Nadyssa Willanda is one of the researchers responsible for the flavor of the target protein products. Based in Singapore, she is working on her doctorate with Prof. Corinna Dawid from the TUM School of Life Sciences, another investigator in the project. Nadyssa does research on algae, which in addition to soy is one of the most interesting resources for alternative protein products. Algae can be produced in so-called photo-bioreactors; the only nutrients they need are nitrogen, phosphorus and some micronutrients. "In the first step, we identify and quantify the components of the microalgae biomass which are active in taste and aroma," Nadyssa Willanda explains.

In a second step, the growth and extraction conditions are optimized to obtain algae proteins that resemble chicken meat in terms of the sensory perception of the product. "You  have to know how taste perception works on the molecular level before you can specifically influence it," says Willanda. "For example, you can modify manufacturing conditions or add enzymes." The researcher is originally from Indonesia and can imagine that the finished protein product will be well-accepted later in Singapore: "Soy and algae products have long been a part of Southeast Asian cuisine." But people in Singapore are also very open to other cultures and their food. The best example of that are the Hawker Centres: These food courts are listed as UNESCO World Heritage Site. It’s easy to feel the influences of Chinese, Malay and Indian cuisine combined.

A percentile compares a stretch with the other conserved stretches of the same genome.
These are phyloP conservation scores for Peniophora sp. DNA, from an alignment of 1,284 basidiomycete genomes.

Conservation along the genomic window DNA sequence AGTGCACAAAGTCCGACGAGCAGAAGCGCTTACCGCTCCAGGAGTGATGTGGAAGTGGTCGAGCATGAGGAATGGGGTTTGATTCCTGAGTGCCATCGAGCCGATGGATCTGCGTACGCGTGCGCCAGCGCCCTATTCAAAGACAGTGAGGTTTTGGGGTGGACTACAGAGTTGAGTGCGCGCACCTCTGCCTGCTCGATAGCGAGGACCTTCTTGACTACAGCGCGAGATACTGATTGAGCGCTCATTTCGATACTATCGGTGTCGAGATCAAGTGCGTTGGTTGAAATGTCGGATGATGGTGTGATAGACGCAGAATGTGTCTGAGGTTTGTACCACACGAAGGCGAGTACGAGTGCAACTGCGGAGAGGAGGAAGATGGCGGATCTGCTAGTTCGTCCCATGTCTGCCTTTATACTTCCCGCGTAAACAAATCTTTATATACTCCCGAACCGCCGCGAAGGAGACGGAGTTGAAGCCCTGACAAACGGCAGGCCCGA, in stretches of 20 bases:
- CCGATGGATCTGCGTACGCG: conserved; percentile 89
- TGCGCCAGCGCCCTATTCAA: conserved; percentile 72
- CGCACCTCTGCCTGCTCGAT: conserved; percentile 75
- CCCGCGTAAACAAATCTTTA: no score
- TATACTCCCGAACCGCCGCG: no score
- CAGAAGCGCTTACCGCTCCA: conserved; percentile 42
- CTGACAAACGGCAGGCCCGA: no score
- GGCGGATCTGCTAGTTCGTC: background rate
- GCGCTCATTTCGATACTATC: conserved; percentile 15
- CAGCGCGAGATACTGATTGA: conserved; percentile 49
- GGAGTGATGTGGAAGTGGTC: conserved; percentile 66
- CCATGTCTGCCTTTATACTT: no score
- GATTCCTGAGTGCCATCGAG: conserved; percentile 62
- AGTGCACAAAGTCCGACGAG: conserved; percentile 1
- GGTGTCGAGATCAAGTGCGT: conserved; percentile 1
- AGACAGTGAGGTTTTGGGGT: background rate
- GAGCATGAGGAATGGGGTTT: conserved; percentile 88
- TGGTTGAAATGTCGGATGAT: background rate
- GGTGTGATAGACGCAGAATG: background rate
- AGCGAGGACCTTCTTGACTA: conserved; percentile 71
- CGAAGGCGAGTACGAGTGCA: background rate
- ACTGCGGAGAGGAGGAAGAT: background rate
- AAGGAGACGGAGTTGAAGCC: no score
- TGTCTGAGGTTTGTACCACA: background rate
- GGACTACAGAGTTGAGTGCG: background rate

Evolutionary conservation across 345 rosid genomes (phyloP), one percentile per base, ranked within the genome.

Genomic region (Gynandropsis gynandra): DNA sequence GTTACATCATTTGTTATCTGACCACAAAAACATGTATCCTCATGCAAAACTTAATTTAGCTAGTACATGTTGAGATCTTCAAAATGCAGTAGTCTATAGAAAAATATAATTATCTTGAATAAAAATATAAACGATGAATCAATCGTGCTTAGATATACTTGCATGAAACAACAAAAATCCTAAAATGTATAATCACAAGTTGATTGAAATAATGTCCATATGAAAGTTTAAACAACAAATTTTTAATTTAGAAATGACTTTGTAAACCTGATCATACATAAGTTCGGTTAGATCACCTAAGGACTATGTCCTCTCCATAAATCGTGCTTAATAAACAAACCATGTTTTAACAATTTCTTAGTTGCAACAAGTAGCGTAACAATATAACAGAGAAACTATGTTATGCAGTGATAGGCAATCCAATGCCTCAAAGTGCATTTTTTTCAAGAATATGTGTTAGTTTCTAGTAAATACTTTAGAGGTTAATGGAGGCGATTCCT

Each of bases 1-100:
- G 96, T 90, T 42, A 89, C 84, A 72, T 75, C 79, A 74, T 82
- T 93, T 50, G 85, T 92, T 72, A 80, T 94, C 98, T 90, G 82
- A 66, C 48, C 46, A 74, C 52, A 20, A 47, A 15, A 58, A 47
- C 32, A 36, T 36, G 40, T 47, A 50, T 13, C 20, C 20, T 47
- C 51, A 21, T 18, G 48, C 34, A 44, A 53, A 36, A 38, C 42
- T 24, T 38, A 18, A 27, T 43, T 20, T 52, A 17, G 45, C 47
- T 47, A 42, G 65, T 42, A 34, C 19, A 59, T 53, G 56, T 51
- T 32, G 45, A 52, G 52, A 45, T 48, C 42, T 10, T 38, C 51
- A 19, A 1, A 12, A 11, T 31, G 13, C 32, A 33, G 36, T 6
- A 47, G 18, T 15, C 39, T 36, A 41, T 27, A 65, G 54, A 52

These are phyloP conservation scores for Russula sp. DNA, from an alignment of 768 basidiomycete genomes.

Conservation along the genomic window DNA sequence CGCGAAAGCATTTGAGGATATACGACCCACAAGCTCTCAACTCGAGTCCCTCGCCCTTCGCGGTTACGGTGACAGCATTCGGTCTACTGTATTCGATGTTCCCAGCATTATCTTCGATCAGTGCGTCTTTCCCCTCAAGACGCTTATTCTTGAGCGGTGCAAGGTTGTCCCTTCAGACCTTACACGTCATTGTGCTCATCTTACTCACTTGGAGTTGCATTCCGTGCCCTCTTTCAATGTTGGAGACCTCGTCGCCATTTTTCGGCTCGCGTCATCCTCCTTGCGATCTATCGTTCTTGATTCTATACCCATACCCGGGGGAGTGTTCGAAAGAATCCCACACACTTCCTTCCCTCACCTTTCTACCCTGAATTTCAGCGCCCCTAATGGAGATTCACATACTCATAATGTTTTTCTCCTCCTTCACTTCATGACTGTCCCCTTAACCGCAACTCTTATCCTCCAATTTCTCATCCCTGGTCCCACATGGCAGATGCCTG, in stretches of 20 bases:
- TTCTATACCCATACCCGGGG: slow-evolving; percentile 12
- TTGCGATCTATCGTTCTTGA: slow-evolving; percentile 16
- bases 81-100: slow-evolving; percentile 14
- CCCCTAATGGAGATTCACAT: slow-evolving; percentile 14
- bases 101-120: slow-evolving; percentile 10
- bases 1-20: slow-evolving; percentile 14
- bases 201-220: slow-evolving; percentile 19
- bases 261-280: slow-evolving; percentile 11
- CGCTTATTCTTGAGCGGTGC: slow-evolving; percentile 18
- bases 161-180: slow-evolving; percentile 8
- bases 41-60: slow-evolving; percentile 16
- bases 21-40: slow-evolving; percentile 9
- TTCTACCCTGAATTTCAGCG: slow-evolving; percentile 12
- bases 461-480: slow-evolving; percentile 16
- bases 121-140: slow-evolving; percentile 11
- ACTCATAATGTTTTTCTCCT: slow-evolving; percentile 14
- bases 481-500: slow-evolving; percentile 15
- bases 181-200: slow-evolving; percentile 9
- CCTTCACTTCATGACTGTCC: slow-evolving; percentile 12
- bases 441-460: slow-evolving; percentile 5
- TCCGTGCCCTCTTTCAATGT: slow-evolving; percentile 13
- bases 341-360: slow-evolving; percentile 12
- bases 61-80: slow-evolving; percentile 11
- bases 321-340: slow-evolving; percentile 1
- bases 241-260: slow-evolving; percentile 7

A small city-state with big ideas

High diversity in a small space – according to Michael Rychlik, that holds true for research in Singapore as well. "Singapore is an academic hub. Many international top universities maintain a presence here. The city-state knows how to attract cutting-edge level researchers from all over the world," says the TUM Professor of Analytical Food Chemistry, responsible for food safety aspects in the Proteins4Singapore project. In addition to his research, he has also taught at TUM Asia, the TUM teaching campus in Singapore. Modern classrooms, a high degree of digitalization and the enthusiastic participation of the students in this city have impressed him from the very start. "Singapore is highly competitive," Prof. Rychlik says, adding: "but the fact that everything takes place within such a small space almost automatically results in collaboration and interdisciplinary approaches."

"Singapore is so tiny. You easily come into contact with other research topics and you turn into a real all-rounder," Oliver Watkins confirms. Together with colleagues from TUMCREATE, he's responsible for the analytical instruments like the high-resolution mass spectrometer. He appreciates the broad approach of the Proteins4Singapore project: "People from around the world work together, from widely differing disciplines – that’s incredibly inspiring."

Further information and links

TUMCREATE was founded in 2010 as a research campus in order to facilitate research partnerships between Singapore and TUM. It is part of the Campus for Research Excellence and Technological Enterprise (CREATE), funded by the National Research Foundation Singapore. In this community, TUM has the opportunity to collaborate with globally leading universities as well as with local institutions. In cooperation with the teaching colleagues at TUM’s education facility TUM Asia, the researchers also investigate topics like electro-mobility, biomedical technologies, or sustainable energy systems.